Filed under: Internet
It seems Mumbai police are installing keystroke monitors in all the city’s internet cafes. It might be worth noting, for them and others: the way to defeat almost all keystroke monitors is to periodically click and type plenty of random letters, elsewhere in the same target window as whatever you’re actually typing.
Most people in the U.S. are still operating with a worldview that divides political and economic systems into the state-centered versus the free-market. Hopefully, this summer’s cascade of disastrous news about unsafe Chinese-manufactured products will help people understand what an inadequate framework that is for thinking about modern political economy. In any reasonably complex economy, state structures are critical to lay the groundwork for the market. One of the most critical functions of state regulatory agencies is to establish trustworthy information about products. Without such a reliable official voice, the market is suffused in a fog of unreliable and opaque claims; every single purchase becomes as perilous and exhausting as buying a used car, and consumers retreat into a paranoid crouch of helpless anxiety.
Witness yesterday’s great piece in the Washington Post. It starts out as a run-of-the-mill piece about electronic censorship and monitoring in China; but as it looks more closely at what’s being censored, the story gets weirder and more interesting.
From spring well into the summer, southern China’s banana farmers faced a crisis they could not understand. From cellphone to cellphone, a text-message rumor had swept the country saying that Chinese bananas carried an infection called “Panama virus” that could cause cancer. As a result, consumers everywhere were leery, and bananas piled up unsold.
Distraught agriculture officials knew of no such problem with Chinese bananas. Eager to restore the market, they called in the Public Security Ministry’s electronic censors to find out where the rumor originated. From message to message, the monitors traced it back through thousands of cellphone connections.
After weeks of sleuthing, they discovered the first message had been sent by a woman in Nanning, capital of Guangxi province just northwest of Vietnam. Because she lived in a major banana-growing region, they surmised the woman might have been seeking to inflict harm on a local businessman or farmer.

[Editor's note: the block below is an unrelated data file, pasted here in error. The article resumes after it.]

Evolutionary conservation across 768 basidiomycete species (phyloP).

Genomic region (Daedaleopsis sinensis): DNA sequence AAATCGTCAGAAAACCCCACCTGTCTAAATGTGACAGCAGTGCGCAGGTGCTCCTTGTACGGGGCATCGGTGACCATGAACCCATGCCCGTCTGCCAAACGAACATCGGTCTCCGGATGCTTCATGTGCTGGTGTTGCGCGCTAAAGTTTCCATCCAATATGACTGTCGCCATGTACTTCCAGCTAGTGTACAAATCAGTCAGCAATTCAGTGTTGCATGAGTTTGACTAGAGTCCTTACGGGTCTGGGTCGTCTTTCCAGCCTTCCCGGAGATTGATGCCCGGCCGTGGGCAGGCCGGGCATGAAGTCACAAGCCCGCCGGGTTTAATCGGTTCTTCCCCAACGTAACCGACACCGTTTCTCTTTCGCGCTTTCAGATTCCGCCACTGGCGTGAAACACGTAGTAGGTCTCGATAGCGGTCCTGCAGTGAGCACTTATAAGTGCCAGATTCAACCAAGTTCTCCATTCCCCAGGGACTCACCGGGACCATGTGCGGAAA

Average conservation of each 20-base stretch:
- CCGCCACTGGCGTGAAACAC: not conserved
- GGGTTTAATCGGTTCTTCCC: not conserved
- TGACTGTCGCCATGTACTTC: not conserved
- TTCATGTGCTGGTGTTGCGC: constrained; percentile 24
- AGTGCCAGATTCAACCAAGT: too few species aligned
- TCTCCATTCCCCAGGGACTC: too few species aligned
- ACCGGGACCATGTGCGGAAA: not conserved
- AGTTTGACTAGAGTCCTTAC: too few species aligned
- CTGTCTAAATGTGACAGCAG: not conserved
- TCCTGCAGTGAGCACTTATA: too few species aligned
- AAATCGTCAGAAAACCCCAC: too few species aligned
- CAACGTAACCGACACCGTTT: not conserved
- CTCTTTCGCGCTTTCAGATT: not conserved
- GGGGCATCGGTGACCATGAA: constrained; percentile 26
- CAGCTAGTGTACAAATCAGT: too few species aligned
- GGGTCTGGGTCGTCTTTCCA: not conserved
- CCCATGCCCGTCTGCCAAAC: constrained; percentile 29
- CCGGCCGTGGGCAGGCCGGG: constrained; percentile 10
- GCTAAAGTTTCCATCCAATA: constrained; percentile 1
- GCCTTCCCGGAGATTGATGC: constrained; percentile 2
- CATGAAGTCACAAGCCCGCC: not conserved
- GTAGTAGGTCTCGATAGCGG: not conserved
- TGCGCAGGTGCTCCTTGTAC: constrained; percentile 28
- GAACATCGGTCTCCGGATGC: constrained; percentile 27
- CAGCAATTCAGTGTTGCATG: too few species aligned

But after tracking her down and interrogating her, Nanning police said she explained that she was only passing along what she had read in an article in China Daily, the government’s main English-language newspaper. Beijing police launched an investigation at the newspaper’s head office in the capital. The article in question was indeed about bananas and it did mention cancer, they found, but the writer had said nothing about bananas causing cancer.
After further interrogation, China Daily editors said, Nanning police discovered the woman was reading the paper as a way to improve her English — which was still shaky — and she had misunderstood the article.
Obviously this kind of samizdat mass hysteria is produced, in part, by government censorship: when people don’t trust the government, they become more susceptible to crazy rumors. But it’s also caused by the chaos and governmental inertia of a top-down, non-democratic society. Reliable regulatory authorities, answerable to the voters, are an indispensable part of the modern economy. Without them, we are constantly afraid that our food is poisoning us, and vulnerable to the next rumor about killer bananas.